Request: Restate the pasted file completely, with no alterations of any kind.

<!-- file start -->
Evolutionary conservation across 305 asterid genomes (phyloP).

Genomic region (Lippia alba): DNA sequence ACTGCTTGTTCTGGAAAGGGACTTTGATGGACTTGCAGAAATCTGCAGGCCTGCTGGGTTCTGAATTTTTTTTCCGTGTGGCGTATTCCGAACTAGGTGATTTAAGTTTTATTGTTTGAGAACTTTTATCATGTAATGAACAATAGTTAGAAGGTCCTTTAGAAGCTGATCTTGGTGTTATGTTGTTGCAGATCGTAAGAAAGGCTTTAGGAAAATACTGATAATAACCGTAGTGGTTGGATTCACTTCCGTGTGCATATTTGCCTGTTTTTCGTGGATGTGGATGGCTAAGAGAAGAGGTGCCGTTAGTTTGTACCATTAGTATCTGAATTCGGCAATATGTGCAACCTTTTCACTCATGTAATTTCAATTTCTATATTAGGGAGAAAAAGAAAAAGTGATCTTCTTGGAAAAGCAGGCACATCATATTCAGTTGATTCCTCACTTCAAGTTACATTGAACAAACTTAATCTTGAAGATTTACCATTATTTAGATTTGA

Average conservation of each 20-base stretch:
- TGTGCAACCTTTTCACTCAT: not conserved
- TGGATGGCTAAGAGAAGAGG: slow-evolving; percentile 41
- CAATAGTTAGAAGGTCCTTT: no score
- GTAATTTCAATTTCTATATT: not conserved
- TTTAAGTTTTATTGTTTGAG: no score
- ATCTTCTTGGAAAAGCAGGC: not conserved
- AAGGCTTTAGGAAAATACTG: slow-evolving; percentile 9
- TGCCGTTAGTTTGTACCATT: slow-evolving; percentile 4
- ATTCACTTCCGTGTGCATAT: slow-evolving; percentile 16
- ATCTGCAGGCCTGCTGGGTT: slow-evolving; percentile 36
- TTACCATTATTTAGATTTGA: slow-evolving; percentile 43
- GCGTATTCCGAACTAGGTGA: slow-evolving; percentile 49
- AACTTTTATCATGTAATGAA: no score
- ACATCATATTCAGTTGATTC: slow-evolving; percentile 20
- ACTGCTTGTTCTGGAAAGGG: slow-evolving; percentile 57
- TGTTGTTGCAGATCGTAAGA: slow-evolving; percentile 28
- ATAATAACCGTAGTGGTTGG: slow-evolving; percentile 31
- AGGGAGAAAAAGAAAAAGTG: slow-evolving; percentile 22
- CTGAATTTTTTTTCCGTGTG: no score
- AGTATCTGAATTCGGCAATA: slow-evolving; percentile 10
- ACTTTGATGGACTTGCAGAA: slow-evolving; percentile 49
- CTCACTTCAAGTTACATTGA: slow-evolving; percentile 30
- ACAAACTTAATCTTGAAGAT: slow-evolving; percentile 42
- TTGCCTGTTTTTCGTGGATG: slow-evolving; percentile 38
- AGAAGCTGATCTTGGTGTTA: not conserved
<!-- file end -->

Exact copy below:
Evolutionary conservation across 305 asterid genomes (phyloP).

Genomic region (Lippia alba): DNA sequence ACTGCTTGTTCTGGAAAGGGACTTTGATGGACTTGCAGAAATCTGCAGGCCTGCTGGGTTCTGAATTTTTTTTCCGTGTGGCGTATTCCGAACTAGGTGATTTAAGTTTTATTGTTTGAGAACTTTTATCATGTAATGAACAATAGTTAGAAGGTCCTTTAGAAGCTGATCTTGGTGTTATGTTGTTGCAGATCGTAAGAAAGGCTTTAGGAAAATACTGATAATAACCGTAGTGGTTGGATTCACTTCCGTGTGCATATTTGCCTGTTTTTCGTGGATGTGGATGGCTAAGAGAAGAGGTGCCGTTAGTTTGTACCATTAGTATCTGAATTCGGCAATATGTGCAACCTTTTCACTCATGTAATTTCAATTTCTATATTAGGGAGAAAAAGAAAAAGTGATCTTCTTGGAAAAGCAGGCACATCATATTCAGTTGATTCCTCACTTCAAGTTACATTGAACAAACTTAATCTTGAAGATTTACCATTATTTAGATTTGA

Average conservation of each 20-base stretch:
- TGTGCAACCTTTTCACTCAT: not conserved
- TGGATGGCTAAGAGAAGAGG: slow-evolving; percentile 41
- CAATAGTTAGAAGGTCCTTT: no score
- GTAATTTCAATTTCTATATT: not conserved
- TTTAAGTTTTATTGTTTGAG: no score
- ATCTTCTTGGAAAAGCAGGC: not conserved
- AAGGCTTTAGGAAAATACTG: slow-evolving; percentile 9
- TGCCGTTAGTTTGTACCATT: slow-evolving; percentile 4
- ATTCACTTCCGTGTGCATAT: slow-evolving; percentile 16
- ATCTGCAGGCCTGCTGGGTT: slow-evolving; percentile 36
- TTACCATTATTTAGATTTGA: slow-evolving; percentile 43
- GCGTATTCCGAACTAGGTGA: slow-evolving; percentile 49
- AACTTTTATCATGTAATGAA: no score
- ACATCATATTCAGTTGATTC: slow-evolving; percentile 20
- ACTGCTTGTTCTGGAAAGGG: slow-evolving; percentile 57
- TGTTGTTGCAGATCGTAAGA: slow-evolving; percentile 28
- ATAATAACCGTAGTGGTTGG: slow-evolving; percentile 31
- AGGGAGAAAAAGAAAAAGTG: slow-evolving; percentile 22
- CTGAATTTTTTTTCCGTGTG: no score
- AGTATCTGAATTCGGCAATA: slow-evolving; percentile 10
- ACTTTGATGGACTTGCAGAA: slow-evolving; percentile 49
- CTCACTTCAAGTTACATTGA: slow-evolving; percentile 30
- ACAAACTTAATCTTGAAGAT: slow-evolving; percentile 42
- TTGCCTGTTTTTCGTGGATG: slow-evolving; percentile 38
- AGAAGCTGATCTTGGTGTTA: not conserved